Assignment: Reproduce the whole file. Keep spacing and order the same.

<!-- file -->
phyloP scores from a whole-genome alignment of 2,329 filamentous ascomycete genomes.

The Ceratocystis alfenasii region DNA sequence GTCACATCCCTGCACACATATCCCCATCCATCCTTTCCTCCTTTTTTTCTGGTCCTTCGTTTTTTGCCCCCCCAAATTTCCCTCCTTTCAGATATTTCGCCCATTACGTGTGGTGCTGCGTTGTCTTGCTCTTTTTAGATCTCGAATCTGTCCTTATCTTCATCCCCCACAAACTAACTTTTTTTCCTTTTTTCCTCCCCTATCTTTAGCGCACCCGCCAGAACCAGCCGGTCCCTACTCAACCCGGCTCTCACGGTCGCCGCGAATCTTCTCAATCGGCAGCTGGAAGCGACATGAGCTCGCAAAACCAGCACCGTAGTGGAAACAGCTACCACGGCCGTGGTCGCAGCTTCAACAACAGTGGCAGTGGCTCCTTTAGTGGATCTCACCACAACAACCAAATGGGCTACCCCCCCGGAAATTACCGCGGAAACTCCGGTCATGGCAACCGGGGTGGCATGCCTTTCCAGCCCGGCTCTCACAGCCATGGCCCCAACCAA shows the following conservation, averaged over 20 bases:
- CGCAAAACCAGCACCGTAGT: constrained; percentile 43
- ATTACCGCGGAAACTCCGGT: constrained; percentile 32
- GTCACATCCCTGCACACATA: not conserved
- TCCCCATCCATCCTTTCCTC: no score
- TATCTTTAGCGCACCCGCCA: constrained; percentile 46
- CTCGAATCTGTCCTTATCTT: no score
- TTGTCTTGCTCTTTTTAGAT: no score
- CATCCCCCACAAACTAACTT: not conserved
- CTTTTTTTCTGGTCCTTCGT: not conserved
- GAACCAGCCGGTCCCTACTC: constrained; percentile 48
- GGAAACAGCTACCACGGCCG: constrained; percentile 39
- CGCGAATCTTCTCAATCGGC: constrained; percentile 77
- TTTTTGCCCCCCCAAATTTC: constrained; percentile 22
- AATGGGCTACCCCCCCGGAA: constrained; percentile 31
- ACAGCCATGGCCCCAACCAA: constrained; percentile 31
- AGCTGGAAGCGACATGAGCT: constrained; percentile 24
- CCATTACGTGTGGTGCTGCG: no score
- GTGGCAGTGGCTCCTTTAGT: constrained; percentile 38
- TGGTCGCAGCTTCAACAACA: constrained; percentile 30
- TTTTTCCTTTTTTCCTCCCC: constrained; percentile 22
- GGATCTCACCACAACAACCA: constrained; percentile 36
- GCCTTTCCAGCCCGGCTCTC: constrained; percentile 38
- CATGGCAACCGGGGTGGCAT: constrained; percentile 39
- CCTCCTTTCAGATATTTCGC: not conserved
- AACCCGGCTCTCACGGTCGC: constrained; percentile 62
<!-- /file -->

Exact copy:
phyloP scores from a whole-genome alignment of 2,329 filamentous ascomycete genomes.

The Ceratocystis alfenasii region DNA sequence GTCACATCCCTGCACACATATCCCCATCCATCCTTTCCTCCTTTTTTTCTGGTCCTTCGTTTTTTGCCCCCCCAAATTTCCCTCCTTTCAGATATTTCGCCCATTACGTGTGGTGCTGCGTTGTCTTGCTCTTTTTAGATCTCGAATCTGTCCTTATCTTCATCCCCCACAAACTAACTTTTTTTCCTTTTTTCCTCCCCTATCTTTAGCGCACCCGCCAGAACCAGCCGGTCCCTACTCAACCCGGCTCTCACGGTCGCCGCGAATCTTCTCAATCGGCAGCTGGAAGCGACATGAGCTCGCAAAACCAGCACCGTAGTGGAAACAGCTACCACGGCCGTGGTCGCAGCTTCAACAACAGTGGCAGTGGCTCCTTTAGTGGATCTCACCACAACAACCAAATGGGCTACCCCCCCGGAAATTACCGCGGAAACTCCGGTCATGGCAACCGGGGTGGCATGCCTTTCCAGCCCGGCTCTCACAGCCATGGCCCCAACCAA shows the following conservation, averaged over 20 bases:
- CGCAAAACCAGCACCGTAGT: constrained; percentile 43
- ATTACCGCGGAAACTCCGGT: constrained; percentile 32
- GTCACATCCCTGCACACATA: not conserved
- TCCCCATCCATCCTTTCCTC: no score
- TATCTTTAGCGCACCCGCCA: constrained; percentile 46
- CTCGAATCTGTCCTTATCTT: no score
- TTGTCTTGCTCTTTTTAGAT: no score
- CATCCCCCACAAACTAACTT: not conserved
- CTTTTTTTCTGGTCCTTCGT: not conserved
- GAACCAGCCGGTCCCTACTC: constrained; percentile 48
- GGAAACAGCTACCACGGCCG: constrained; percentile 39
- CGCGAATCTTCTCAATCGGC: constrained; percentile 77
- TTTTTGCCCCCCCAAATTTC: constrained; percentile 22
- AATGGGCTACCCCCCCGGAA: constrained; percentile 31
- ACAGCCATGGCCCCAACCAA: constrained; percentile 31
- AGCTGGAAGCGACATGAGCT: constrained; percentile 24
- CCATTACGTGTGGTGCTGCG: no score
- GTGGCAGTGGCTCCTTTAGT: constrained; percentile 38
- TGGTCGCAGCTTCAACAACA: constrained; percentile 30
- TTTTTCCTTTTTTCCTCCCC: constrained; percentile 22
- GGATCTCACCACAACAACCA: constrained; percentile 36
- GCCTTTCCAGCCCGGCTCTC: constrained; percentile 38
- CATGGCAACCGGGGTGGCAT: constrained; percentile 39
- CCTCCTTTCAGATATTTCGC: not conserved
- AACCCGGCTCTCACGGTCGC: constrained; percentile 62